“On stage as an artiste, flying here and there to make a dollar [and] not being able to really have any real quality time with family and friends, how long do we do that? Thirty-two years for me is enough. The next half of my life I want to be able to do more within the community, do more within the region and those are the things that make me happy.
“For me, everything in life has to be about happiness. I don’t care what other people think but for me happiness is optimum to everything. When you’re happy, you think straight. When you’re happy, you’re fearless, you take on more responsibility you do things.
“When you’re scrambling or when you’re concerned about where the next set of money is coming from you can’t be happy. One affects the other. Thank God for Pharrell’s song Happy ’cause people are now beginning to pay attention and understanding what happiness is,” John said with a laugh.
Money doesn’t equate to happiness though, he said, noting that emotion was a state of being.
Describing his “pipe dream” as having an “excellent season”, he said he was now beginning to see De Big Show come to fruition.
“I beginning to get the doubters around me to see that it can be done, so more than anything else that is so pleasurable nobody in the world can understand how I feel,” he said with a smile.
Although his voice is not the best this year, John made it to both the Party Monarch Semifinals and the Pic-O-De-Crop Semi-finals and he is a reserve in the Finals.
“I’m in a such a great place that it really does not matter. I went through the freaking out part where you start thinking, ‘Without my voice what am I going to do?’ Once I got past that I said ‘But hey, John, you’ve never been a one-dimensional person. There’s so much more to you than just having a great voice’. I said to myself I would sing and if it sounds bad, I will sing,” he stated.
To relax John dives into the pages of spiritual, historical, educational or self-development books. Nothing fictional for him. And he loves movies.
“I love all types. The only things I do not watch is what people pass as comedies today. I don’t find a lot of them very funny. I find them obnoxious and people just have to be cussing and carrying on to get people to laugh. I think the little DNA in me that’s British [he was born in Britain] likes British comedies; I would watch [those]. There’s a sense of humour there that cannot be matched by the Americans.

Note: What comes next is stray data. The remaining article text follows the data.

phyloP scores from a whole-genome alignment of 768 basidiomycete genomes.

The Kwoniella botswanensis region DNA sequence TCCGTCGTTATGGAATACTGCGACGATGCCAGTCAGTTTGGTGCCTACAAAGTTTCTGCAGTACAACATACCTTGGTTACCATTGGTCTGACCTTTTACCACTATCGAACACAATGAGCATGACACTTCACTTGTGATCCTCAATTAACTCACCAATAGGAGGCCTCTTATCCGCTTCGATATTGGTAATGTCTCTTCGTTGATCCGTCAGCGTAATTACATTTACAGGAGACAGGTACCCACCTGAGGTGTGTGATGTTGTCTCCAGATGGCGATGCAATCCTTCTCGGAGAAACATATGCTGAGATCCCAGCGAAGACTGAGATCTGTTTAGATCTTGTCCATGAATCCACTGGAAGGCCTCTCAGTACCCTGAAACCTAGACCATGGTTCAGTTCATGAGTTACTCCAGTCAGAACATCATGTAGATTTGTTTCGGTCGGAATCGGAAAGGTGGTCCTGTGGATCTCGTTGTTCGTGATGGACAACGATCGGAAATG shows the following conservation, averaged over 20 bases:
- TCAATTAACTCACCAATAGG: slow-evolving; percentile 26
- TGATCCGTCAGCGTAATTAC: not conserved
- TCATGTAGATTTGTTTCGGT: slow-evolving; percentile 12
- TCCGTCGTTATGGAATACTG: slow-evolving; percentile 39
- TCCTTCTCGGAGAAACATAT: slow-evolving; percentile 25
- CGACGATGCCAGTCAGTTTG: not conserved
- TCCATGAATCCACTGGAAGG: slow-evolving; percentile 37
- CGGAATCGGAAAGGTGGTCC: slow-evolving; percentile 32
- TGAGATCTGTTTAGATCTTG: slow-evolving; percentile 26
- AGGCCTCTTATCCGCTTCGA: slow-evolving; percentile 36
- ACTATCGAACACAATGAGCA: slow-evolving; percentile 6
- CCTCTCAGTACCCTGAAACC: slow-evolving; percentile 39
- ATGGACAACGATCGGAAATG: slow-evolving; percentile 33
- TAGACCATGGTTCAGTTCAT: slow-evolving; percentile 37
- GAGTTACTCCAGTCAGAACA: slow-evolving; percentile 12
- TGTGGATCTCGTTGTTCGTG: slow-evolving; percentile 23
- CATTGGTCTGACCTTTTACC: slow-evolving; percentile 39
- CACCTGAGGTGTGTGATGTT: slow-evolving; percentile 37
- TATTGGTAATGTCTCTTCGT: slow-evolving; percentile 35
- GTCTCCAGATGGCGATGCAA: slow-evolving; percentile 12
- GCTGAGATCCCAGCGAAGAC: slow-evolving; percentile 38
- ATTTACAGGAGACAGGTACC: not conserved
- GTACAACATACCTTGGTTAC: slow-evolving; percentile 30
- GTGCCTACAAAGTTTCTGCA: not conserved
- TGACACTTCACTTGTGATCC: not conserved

“When I watch movies I don’t just watch them for the stories I find myself in awe of the actors’ ability to deliver lines, the sets, the lighting, the graphics. Every possible thing about the movie excites me. For me it is an event and I’m in awe and I don’t think any my friends really understand when I’m in front of the TV watching a movie what zone I’m in,” John explained with laughter.
Any Sunday when John gets the chance you can find him playing basketball with his friends.
“I can’t describe this either. I don’t think it is about the basketball. It’s about the camaraderie and you can’t really beat that. When you’re among people you really appreciate and like a lot, you can’t beat that; you can just be you. Nobody is interested in John King the entertainer, or this is the infamous John King that everybody always got some rumour about. This is just John King who comes to play basketball and if he plays foolishness we gine cuss he.
“You can’t beat genuine people who when we’re done playing basketball will lime and share food and chill out. I don’t know how many people get to really enjoy this aspect of their lives. When I get these opportunities I enjoy them. I love people and I say this without reservation. I love people but I am not the kind of person that because I do I will deal with everything they do. If you’re doing foolishness I will tell you . . . ,” he said as the rain continued to pour and drench the parched earth. (Green Bananas Media)